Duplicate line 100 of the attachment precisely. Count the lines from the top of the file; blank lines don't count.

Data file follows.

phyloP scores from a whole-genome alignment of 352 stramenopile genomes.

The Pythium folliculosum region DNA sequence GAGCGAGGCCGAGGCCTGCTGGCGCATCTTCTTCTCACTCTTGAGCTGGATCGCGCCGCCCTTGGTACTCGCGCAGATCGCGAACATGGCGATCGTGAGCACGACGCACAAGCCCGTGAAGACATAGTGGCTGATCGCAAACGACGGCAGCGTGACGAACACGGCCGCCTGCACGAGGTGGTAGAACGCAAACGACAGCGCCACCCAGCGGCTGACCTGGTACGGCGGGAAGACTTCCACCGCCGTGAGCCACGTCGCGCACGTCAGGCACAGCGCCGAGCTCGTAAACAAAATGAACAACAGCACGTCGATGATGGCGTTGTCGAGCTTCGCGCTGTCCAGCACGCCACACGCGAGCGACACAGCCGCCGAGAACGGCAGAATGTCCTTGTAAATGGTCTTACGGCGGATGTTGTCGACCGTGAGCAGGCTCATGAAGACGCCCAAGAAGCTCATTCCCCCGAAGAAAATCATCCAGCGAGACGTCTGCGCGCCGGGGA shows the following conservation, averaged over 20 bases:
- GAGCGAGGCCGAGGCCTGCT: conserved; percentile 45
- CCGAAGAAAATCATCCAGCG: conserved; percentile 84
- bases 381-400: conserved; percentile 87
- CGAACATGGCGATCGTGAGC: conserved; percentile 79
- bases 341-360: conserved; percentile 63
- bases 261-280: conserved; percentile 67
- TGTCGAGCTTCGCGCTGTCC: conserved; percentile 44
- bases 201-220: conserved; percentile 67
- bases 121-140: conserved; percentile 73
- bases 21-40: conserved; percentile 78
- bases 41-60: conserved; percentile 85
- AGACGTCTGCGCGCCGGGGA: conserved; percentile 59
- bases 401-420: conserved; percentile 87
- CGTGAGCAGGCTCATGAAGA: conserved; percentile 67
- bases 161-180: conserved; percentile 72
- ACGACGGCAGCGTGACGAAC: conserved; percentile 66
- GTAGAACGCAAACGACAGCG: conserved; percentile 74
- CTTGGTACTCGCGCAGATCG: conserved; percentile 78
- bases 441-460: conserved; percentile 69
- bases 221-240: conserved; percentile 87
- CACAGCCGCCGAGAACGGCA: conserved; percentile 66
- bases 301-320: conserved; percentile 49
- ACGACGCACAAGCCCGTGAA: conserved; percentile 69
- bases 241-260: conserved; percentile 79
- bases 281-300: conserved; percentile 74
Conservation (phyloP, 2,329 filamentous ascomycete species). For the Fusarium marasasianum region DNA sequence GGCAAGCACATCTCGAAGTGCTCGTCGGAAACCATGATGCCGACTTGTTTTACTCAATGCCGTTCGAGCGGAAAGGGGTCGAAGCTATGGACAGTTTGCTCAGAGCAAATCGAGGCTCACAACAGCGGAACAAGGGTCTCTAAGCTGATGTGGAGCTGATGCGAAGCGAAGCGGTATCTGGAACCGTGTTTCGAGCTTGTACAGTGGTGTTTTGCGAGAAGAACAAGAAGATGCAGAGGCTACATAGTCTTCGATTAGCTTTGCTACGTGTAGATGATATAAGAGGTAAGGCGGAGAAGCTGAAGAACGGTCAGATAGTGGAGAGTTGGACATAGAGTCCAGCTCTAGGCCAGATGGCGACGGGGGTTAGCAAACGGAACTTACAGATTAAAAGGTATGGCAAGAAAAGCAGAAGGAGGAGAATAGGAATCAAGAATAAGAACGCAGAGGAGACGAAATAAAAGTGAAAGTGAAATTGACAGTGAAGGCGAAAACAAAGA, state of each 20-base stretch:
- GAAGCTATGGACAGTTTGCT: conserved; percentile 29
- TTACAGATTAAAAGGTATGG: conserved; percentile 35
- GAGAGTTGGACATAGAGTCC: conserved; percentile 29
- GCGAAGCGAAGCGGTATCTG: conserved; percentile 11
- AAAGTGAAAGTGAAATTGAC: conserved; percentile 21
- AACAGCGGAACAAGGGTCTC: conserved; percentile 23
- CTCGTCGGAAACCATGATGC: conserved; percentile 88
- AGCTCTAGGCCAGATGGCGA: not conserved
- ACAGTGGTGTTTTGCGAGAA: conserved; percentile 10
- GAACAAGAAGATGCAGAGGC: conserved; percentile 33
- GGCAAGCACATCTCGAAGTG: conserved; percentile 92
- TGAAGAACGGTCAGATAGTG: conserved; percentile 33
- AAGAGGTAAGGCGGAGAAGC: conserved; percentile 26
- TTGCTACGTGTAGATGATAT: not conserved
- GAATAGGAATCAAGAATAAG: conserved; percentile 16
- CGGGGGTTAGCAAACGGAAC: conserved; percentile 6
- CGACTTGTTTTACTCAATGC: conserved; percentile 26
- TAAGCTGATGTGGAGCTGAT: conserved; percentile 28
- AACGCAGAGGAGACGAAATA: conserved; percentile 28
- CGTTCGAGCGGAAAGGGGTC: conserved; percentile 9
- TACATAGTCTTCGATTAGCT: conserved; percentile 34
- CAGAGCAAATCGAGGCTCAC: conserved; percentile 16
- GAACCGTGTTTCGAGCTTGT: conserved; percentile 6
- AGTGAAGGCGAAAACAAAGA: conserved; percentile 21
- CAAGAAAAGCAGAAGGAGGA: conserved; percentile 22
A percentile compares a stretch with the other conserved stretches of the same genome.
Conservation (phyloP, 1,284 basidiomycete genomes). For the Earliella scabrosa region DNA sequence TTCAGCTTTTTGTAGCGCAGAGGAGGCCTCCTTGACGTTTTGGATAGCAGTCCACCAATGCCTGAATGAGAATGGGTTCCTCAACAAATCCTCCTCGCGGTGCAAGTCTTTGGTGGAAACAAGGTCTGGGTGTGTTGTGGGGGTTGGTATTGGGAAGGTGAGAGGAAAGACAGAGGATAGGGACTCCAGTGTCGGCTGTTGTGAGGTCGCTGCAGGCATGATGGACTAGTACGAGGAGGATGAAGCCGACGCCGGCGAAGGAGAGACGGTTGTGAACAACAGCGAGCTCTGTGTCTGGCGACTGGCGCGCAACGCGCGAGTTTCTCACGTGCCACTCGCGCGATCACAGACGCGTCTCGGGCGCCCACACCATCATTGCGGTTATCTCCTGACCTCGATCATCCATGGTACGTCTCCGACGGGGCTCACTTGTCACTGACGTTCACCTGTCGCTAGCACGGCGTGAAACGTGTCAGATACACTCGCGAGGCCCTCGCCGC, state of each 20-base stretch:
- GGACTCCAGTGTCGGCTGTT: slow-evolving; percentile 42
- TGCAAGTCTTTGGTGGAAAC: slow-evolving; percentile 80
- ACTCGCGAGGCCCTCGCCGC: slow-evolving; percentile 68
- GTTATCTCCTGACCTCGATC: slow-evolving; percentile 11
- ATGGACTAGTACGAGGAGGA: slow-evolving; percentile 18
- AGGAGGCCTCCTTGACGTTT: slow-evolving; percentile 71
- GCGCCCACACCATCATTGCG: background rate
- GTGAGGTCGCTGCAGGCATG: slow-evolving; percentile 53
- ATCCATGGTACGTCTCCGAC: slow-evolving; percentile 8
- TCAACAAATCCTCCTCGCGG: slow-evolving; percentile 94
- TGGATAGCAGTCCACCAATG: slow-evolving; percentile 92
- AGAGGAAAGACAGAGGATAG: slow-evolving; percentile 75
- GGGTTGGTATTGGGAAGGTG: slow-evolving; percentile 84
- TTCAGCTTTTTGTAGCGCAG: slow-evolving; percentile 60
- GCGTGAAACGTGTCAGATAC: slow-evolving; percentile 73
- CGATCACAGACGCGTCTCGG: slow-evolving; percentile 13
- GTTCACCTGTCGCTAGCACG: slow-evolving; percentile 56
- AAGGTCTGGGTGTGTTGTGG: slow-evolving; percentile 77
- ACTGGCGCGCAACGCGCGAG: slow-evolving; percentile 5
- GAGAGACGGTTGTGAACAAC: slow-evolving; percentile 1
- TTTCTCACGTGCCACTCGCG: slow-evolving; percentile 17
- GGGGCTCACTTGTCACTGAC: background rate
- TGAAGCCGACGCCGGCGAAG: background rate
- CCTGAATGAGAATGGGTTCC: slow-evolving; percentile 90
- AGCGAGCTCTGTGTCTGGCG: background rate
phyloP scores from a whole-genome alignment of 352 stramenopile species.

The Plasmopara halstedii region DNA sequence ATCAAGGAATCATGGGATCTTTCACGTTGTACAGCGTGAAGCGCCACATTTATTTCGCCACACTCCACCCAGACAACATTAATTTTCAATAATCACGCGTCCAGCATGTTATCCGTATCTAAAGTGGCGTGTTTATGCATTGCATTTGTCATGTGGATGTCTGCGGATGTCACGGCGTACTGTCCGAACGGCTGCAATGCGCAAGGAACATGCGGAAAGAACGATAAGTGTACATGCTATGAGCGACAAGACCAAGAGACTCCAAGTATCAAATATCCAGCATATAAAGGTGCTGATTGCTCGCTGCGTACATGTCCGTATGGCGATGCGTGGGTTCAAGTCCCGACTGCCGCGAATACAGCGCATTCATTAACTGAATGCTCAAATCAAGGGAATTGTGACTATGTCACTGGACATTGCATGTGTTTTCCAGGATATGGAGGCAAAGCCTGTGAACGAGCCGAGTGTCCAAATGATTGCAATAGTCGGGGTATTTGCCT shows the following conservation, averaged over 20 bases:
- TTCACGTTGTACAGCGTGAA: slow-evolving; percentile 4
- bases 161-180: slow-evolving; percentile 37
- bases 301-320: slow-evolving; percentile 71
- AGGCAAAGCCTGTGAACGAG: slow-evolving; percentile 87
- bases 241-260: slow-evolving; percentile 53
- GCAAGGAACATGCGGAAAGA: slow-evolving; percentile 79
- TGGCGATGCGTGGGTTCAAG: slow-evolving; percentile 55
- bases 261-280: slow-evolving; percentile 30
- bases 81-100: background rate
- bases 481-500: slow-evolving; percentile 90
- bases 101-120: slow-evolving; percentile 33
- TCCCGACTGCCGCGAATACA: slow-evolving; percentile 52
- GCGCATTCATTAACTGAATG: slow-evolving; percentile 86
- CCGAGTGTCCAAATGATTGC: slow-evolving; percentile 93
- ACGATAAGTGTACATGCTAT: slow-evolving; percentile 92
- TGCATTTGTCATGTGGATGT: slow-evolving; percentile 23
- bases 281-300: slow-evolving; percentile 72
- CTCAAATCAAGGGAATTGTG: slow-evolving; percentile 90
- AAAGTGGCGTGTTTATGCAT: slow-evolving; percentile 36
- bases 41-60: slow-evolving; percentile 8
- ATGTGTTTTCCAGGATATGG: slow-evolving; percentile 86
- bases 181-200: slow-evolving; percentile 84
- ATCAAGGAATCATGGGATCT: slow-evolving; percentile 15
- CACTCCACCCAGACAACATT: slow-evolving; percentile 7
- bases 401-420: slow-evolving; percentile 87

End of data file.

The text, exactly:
- CTCAAATCAAGGGAATTGTG: slow-evolving; percentile 90